So what if Whitman fired Santillan? As a true politician, she had to follow appropriate measures to ensure her campaign would be unharmed by her mistake. Doesn’t look like it did much help. It only threw Santillan under the bus in tears as she now tries to fight for citizenship after working in an American home close to nine years, with no help from her emotionless former employer.

It is absolutely ridiculous that it took this amount of time for Santillan’s citizenship status to become knowledge in the home. Especially in the heart of Southern California where over 60 percent of Los Angeles county informal work force are undocumented persons.

There is no doubt that Whitman had known about the undocumented status and is becoming extremely hypocritical in her campaign. She began producing campaign ads in Spanish to acquire support from the California Latino community.

If she wants to support the Latino community, then why not help Santillan in gaining her citizenship? Whitman would have been able to then keep her housekeeper and Santillan would have been able to keep receiving her $23 per hour.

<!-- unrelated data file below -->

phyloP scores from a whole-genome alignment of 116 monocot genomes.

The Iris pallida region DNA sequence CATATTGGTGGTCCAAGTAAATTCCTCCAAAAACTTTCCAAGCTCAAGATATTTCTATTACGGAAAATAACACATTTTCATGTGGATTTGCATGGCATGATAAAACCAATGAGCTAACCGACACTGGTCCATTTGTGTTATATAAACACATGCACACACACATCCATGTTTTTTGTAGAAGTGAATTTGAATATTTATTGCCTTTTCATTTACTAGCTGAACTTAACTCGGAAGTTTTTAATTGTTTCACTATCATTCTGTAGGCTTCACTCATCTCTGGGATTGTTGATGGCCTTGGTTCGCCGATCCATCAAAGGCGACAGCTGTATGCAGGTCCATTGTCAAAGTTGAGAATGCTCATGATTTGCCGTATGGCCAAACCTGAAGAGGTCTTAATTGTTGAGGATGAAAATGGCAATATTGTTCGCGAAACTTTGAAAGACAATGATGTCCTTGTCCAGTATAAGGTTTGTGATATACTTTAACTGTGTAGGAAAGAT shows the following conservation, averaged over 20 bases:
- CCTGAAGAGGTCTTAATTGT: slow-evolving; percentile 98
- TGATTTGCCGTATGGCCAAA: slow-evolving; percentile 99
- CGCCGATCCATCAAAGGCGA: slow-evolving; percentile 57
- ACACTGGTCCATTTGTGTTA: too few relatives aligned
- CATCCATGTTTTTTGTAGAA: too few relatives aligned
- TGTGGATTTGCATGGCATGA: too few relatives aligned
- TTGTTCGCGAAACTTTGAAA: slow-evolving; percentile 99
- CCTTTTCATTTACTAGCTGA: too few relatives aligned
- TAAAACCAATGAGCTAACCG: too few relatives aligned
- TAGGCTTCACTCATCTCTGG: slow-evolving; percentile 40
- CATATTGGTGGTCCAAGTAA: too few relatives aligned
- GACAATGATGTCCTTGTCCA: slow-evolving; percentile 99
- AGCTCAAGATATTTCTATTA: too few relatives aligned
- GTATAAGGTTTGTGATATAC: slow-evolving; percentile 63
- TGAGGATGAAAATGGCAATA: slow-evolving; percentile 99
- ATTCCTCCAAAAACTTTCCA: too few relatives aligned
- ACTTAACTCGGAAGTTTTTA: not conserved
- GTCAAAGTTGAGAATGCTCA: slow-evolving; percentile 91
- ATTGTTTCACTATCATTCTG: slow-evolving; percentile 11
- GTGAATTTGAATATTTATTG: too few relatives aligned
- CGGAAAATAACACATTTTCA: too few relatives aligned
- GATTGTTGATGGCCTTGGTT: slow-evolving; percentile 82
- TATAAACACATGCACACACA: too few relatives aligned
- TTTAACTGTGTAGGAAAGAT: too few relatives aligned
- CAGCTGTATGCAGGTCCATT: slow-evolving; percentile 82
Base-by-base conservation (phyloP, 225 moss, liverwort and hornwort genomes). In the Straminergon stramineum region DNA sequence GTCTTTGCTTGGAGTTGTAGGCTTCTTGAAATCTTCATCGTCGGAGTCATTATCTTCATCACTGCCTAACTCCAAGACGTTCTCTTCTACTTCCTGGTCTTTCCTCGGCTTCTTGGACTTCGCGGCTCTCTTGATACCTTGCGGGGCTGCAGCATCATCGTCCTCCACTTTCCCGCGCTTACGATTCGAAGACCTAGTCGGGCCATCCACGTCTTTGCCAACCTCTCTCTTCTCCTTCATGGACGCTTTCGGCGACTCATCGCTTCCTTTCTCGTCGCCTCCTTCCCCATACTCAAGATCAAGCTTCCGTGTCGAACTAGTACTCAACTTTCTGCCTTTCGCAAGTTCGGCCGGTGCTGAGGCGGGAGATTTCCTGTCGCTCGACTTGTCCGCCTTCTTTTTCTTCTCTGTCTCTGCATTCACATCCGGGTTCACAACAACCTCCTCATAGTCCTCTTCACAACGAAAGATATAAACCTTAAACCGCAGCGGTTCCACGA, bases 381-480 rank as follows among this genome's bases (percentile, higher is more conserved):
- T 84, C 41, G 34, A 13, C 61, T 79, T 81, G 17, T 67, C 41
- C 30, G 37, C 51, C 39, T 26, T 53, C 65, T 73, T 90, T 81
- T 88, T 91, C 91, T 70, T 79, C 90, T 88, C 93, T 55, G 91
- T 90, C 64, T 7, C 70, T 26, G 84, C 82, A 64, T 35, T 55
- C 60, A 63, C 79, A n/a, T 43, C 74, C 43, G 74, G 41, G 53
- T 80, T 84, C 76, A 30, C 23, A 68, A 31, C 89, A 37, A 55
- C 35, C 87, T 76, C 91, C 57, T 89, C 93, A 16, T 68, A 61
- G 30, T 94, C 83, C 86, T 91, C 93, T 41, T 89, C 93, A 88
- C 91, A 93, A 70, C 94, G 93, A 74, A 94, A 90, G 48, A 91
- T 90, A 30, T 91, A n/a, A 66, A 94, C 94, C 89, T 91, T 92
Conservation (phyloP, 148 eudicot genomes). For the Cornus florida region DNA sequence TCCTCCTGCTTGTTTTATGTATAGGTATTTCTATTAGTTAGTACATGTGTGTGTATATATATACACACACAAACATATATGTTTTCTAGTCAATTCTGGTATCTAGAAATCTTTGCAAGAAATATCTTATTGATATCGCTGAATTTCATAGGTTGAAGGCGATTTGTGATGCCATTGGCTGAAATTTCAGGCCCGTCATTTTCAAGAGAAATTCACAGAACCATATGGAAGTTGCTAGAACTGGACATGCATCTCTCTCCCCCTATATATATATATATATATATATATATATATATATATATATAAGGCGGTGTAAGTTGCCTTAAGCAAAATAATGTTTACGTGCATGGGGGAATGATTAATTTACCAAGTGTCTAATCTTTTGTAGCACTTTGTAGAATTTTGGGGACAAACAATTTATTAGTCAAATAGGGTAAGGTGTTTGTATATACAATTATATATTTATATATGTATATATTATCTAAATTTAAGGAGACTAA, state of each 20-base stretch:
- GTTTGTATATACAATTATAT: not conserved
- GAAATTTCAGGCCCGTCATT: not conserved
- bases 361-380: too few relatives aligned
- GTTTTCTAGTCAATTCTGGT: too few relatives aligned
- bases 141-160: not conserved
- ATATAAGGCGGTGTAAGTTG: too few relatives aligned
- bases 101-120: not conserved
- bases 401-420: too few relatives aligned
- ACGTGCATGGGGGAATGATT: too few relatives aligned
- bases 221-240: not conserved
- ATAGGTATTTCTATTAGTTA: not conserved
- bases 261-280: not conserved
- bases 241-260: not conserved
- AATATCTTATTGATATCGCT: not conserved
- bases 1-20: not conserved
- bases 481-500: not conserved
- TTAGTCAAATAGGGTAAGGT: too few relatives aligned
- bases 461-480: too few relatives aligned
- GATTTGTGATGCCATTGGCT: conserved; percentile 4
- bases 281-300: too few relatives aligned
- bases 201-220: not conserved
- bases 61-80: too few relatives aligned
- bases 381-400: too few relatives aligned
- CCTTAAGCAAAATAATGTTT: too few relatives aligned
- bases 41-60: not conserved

Whitman is trying to save face and appeal to a community in a demeaning way. She does not support the D.R.E.A.M. Act which not only allows alien students to receive education from the higher educational institutions that set our nation apart but also to give the students an irrevocable status of citizenship.

“I don’t think it’s fair to bar and eliminate the ability of California citizens to attend higher universities and favor undocumented (students,)” Whitman said.

Whitman has to be held responsible a 100 percent for having a non-citizen working under her roof for nearly nine years. Brown criticized Whitman during a debate saying that she shouldn’t be running for governor if she cannot stand strong and admit fault.

Whether her fault or not, she ought to apologize and start fresh. He claimed that she blamed the housekeeper, blamed her competition, the left and the unions, but she never once accepted any form of responsibility.

This is tearing apart Whitman’s accountability and trustworthiness and will ultimately falsify her campaign as a whole.

Whitman made a huge mistake and because of this her supporters may not vote for her, giving Brown the upper hand in the running for California governor.